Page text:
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See also: Phlogiston



From Late Latin phlogiston, coined by Stahl in 1702, from Ancient Greek φλογιστόν(phlogistón), neuter of φλογιστός(phlogistós, burnt up, inflammable), from φλογίζω(phlogízō, to set fire to), from φλόξ(phlóx, flame).


  • IPA(key): /flə(ʊ)ˈdʒɪstɒn/


phlogiston (usually uncountable, plural phlogistons)

  1. (chemistry, historical) The hypothetical fiery principle formerly assumed to be a necessary constituent of combustible bodies and to be given up by them in burning.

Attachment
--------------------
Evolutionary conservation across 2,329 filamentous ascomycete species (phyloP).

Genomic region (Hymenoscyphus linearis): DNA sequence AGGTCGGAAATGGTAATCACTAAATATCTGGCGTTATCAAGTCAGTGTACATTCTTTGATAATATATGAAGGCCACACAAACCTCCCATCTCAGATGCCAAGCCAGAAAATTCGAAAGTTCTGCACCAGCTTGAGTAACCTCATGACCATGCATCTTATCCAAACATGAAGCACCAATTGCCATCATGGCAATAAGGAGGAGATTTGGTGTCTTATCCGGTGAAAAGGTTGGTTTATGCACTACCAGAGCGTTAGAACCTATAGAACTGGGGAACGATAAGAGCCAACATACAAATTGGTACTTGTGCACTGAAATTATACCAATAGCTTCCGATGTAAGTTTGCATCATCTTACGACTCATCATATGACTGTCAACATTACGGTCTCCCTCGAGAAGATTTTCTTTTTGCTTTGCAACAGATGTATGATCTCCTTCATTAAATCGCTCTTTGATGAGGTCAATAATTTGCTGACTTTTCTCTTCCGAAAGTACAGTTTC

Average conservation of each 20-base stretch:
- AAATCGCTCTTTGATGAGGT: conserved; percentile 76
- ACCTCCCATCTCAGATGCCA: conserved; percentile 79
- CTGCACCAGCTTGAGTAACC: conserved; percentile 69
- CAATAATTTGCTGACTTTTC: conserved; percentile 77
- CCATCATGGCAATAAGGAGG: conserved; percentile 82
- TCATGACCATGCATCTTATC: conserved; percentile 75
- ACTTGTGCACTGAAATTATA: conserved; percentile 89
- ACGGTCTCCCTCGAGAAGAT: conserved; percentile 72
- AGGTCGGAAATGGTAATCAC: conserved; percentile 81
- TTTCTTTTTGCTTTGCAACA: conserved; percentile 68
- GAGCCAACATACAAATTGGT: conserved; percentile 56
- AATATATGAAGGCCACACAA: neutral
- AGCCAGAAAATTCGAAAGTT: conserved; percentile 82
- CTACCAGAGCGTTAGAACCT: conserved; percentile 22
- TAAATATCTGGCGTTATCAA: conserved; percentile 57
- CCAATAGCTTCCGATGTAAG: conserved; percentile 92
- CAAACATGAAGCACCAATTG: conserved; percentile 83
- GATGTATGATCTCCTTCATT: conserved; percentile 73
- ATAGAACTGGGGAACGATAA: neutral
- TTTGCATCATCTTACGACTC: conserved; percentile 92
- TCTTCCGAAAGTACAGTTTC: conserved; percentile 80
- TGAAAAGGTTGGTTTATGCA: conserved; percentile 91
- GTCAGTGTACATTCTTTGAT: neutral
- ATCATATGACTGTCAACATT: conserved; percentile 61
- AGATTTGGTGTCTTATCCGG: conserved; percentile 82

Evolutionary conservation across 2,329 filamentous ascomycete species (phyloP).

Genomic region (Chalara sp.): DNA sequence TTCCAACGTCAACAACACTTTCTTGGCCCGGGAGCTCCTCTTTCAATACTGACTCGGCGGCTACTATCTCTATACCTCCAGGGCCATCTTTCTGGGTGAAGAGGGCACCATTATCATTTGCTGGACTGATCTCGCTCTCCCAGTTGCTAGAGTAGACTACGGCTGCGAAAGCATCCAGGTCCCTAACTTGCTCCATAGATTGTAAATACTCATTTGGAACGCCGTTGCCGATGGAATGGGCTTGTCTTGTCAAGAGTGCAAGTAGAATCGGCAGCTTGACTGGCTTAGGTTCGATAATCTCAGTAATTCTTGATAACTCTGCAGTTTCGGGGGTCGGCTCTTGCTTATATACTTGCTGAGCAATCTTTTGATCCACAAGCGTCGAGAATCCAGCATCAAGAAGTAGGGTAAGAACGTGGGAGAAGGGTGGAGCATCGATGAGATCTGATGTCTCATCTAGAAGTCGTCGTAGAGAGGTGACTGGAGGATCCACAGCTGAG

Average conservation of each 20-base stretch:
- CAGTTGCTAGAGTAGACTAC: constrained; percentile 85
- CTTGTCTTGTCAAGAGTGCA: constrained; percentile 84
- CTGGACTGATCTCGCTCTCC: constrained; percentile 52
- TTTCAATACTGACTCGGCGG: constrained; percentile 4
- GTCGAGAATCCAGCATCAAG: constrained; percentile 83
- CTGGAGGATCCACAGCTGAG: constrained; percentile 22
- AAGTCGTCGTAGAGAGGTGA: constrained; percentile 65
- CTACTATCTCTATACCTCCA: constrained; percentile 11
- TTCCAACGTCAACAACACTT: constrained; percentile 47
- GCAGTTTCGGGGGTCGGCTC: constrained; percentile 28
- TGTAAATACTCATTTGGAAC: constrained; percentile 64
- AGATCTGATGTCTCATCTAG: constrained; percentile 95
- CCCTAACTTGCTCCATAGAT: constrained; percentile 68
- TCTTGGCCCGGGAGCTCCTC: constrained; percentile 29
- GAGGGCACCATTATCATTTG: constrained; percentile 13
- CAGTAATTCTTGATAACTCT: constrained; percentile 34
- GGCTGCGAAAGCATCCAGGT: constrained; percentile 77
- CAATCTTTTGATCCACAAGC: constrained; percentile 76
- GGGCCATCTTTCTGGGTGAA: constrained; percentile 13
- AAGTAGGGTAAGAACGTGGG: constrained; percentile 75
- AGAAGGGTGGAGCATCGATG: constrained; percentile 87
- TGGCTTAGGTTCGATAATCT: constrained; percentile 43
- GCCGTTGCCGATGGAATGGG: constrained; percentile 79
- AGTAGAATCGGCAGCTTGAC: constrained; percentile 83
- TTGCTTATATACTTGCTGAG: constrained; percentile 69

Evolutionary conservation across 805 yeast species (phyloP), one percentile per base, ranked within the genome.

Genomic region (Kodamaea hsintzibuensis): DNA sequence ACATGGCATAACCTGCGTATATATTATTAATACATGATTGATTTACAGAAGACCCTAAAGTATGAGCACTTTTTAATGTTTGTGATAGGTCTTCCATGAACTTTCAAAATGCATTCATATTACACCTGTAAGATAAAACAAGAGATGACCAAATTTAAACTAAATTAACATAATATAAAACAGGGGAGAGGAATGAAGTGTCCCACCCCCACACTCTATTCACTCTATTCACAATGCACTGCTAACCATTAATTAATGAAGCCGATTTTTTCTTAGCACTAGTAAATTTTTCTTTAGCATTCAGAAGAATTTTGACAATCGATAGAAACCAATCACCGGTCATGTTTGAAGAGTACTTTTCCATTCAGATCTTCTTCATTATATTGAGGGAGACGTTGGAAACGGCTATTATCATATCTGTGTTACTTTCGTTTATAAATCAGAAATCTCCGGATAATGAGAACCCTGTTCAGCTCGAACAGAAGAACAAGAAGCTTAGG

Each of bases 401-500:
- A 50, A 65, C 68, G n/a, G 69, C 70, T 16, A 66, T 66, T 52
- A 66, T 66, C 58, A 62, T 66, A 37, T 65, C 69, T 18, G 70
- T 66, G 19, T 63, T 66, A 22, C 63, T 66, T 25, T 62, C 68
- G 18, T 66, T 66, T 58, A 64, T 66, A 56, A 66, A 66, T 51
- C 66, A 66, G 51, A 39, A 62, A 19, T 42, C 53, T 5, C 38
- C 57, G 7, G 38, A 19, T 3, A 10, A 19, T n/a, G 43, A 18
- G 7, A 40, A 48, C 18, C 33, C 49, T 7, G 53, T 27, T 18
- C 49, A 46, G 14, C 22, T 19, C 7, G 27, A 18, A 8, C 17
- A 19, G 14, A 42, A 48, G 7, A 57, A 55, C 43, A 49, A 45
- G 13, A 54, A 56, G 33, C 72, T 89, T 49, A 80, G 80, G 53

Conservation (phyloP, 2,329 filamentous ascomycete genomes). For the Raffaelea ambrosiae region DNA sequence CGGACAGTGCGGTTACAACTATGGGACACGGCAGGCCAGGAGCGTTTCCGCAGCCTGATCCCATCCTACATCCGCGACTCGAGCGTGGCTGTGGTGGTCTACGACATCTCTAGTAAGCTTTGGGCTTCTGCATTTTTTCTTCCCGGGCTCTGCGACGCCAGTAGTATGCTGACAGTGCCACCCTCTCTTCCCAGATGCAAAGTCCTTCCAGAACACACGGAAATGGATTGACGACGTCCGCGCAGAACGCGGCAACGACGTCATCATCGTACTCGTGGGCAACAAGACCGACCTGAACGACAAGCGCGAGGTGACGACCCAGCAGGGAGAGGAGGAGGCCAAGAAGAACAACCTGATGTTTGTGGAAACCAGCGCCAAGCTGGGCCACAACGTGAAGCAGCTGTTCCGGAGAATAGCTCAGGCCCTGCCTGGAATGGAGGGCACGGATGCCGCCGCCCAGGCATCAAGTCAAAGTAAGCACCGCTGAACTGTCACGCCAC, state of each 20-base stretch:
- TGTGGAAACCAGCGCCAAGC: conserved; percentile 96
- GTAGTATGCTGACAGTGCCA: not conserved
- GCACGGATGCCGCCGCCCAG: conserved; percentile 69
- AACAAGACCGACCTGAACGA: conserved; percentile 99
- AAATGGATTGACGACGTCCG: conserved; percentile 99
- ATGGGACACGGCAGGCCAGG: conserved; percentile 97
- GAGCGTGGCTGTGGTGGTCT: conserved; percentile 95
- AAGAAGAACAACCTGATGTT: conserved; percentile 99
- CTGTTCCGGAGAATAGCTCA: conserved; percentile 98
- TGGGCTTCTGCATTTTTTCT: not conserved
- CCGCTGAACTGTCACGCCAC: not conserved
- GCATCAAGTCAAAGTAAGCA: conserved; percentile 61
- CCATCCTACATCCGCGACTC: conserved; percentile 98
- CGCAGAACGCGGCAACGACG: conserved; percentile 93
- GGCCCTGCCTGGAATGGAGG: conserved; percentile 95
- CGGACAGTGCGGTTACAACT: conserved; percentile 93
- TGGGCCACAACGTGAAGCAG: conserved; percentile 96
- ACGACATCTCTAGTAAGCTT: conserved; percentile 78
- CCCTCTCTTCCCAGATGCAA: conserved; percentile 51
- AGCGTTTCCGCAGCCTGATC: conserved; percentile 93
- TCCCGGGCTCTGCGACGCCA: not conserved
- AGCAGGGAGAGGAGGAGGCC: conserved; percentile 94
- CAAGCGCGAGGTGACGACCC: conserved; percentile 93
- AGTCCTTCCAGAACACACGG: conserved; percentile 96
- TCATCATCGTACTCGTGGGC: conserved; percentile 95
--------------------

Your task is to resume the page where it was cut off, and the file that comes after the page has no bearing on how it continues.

• 2006, Philip Ball, The Devil's Doctor, Arrow 2007, page 397:
      Stahl argued that phlogiston could explain combustion, a central concern of eighteenth-century chemistry.

Derived terms[edit]


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